One Place Understood: A Personal Ecology

A multi-media memoir from the Blue Ridge Mountains

Fred First claims that long before he began writing publicly in 2002, he had secretly been a “hydrovehicular writer,” saving fragments of language and narrating everyday stories to no one but himself—in the shower and when driving alone in the car. That all changed when, in a crisis of opportunity, he discovered the joy of sharing his creative musings during a time of professional transition at age 54. He describes his writing as "hyperlocal creative non-fiction."

That early writing took the form of a web log (blog) that he continues to maintain today called Fragments From Floyd (, where both his photographs and his writing (language often prompted by the images he posts) are viewed all around the world.

Since that beginning, he has broadcast more than 30 essays on WVTF, Roanoke’s NPR station and published hundreds of wide-ranging pieces in his regular bimonthly columns in the Floyd Press and Star Sentinel (Roanoke)--2004 to 2011. He has had images published in Smith Mountain Laker, Roanoker and Blue Ridge Country Magazines.

Through all this, First says he doesn’t feel he’s moved all that far from his first love, a passion to understand and care for the living world—a quality that made for a good fit when he taught biology at Wytheville (VA) Community College from 1975 to 1987. And out of that persistent fascination with nature has come a conviction that we stand at risk of becoming estranged from the living planet from which we take our very lives. That process of detachment may start very early.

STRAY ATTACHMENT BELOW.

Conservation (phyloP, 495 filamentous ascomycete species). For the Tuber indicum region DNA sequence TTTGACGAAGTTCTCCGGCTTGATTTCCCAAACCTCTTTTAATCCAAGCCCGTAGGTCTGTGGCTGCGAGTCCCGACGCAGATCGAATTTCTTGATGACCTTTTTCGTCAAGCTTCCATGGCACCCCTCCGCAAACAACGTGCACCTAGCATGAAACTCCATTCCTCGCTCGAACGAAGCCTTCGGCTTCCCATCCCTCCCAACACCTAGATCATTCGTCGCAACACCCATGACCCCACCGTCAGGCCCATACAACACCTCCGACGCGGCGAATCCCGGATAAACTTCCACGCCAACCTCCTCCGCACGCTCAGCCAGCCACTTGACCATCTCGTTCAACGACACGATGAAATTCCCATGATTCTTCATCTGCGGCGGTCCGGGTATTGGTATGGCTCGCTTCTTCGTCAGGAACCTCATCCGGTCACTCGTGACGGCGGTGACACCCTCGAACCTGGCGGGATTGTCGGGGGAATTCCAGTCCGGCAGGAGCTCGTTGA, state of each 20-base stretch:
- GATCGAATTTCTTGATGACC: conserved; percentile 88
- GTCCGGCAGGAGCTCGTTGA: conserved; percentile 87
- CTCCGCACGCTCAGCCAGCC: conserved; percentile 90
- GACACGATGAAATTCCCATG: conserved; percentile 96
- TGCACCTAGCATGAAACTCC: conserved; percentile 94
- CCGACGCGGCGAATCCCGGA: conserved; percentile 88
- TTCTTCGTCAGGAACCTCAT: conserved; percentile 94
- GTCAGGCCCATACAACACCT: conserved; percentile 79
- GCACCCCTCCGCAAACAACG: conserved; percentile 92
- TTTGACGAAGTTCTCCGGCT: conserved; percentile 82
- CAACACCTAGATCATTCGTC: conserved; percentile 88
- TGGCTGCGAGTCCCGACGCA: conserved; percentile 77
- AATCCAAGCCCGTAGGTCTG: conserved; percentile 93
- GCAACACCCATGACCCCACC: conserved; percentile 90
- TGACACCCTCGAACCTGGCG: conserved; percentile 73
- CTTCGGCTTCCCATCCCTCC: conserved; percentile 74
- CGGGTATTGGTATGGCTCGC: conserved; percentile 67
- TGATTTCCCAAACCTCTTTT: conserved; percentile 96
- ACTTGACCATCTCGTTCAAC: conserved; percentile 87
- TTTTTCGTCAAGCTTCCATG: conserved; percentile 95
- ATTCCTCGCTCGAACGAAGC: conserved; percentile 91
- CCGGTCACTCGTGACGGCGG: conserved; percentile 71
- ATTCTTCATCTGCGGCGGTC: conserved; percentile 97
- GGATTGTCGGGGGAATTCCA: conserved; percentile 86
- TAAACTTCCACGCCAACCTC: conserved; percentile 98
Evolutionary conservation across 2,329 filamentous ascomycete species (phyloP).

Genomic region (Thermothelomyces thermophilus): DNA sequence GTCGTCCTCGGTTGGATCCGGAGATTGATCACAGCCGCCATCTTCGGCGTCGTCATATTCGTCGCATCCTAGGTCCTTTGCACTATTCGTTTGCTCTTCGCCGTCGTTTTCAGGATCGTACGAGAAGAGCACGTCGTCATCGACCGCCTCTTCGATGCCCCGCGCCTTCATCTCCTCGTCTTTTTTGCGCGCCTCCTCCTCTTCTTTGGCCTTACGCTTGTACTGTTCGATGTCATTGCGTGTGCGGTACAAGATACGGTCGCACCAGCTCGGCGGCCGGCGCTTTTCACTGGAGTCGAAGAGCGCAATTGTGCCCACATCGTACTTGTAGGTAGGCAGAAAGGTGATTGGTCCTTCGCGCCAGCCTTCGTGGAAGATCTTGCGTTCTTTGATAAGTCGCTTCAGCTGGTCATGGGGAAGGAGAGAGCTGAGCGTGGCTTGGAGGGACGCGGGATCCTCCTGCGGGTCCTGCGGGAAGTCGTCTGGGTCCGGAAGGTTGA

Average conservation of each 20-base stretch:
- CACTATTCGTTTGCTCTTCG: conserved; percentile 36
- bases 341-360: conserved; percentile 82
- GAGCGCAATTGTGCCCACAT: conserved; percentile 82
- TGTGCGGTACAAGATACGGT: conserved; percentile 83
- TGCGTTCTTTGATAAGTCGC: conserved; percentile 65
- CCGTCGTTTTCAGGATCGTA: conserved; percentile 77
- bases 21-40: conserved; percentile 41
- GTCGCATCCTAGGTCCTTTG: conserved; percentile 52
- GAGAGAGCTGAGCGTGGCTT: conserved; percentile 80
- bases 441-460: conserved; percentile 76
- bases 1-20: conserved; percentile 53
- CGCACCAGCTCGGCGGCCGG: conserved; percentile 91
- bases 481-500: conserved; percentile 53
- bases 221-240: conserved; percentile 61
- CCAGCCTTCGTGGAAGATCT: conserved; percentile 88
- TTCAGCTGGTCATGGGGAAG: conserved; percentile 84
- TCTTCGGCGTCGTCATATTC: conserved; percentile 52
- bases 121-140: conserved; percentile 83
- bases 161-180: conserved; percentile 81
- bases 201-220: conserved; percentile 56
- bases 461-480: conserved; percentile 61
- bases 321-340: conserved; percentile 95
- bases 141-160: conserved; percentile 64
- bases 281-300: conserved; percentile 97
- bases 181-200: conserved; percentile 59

Our children don’t play outdoors. They don’t seem to have the curiosity or the creative imaginations that earlier generations had for entertaining themselves outdoors until parents hollered them in at dark. And neither they nor their parents can call the creatures they live among by name.

With these and other related concerns in mind, First finds that much of what he writes about are the important, cohesive relationships that ideally bond us closely to nature, to each other in community, and to the places of our lives.

This kind of subjective consideration of personal relationships, has for this author, photographer and teacher inspired the emergence, in both his writing and his photography, of something he describes as a “personal ecology.” Central to this understanding of our individual roles of relationship to our manmade and natural habitats is “sense of place.”

A strong sense of place bonds us to those neighborhoods, mountains and villages where we live and travel each day, and gives us a shared identity of belonging there. That spirit of place forms largely through the senses, and most especially from vision. First argues that this bond can be made richer if we know even our non-human neighbors of forest and field by name, and that this appreciation enlarges the slower we go, if we are made ready to discover beauty and experience meaning at every turn.

First will offer "One Place Understood: A Personal Ecology" -- a multimedia event that combines the speaker's digital landscape and nature photography with his writing in, from and for nature. Check the Pound Ridge schedule for time and date, and bring a friend!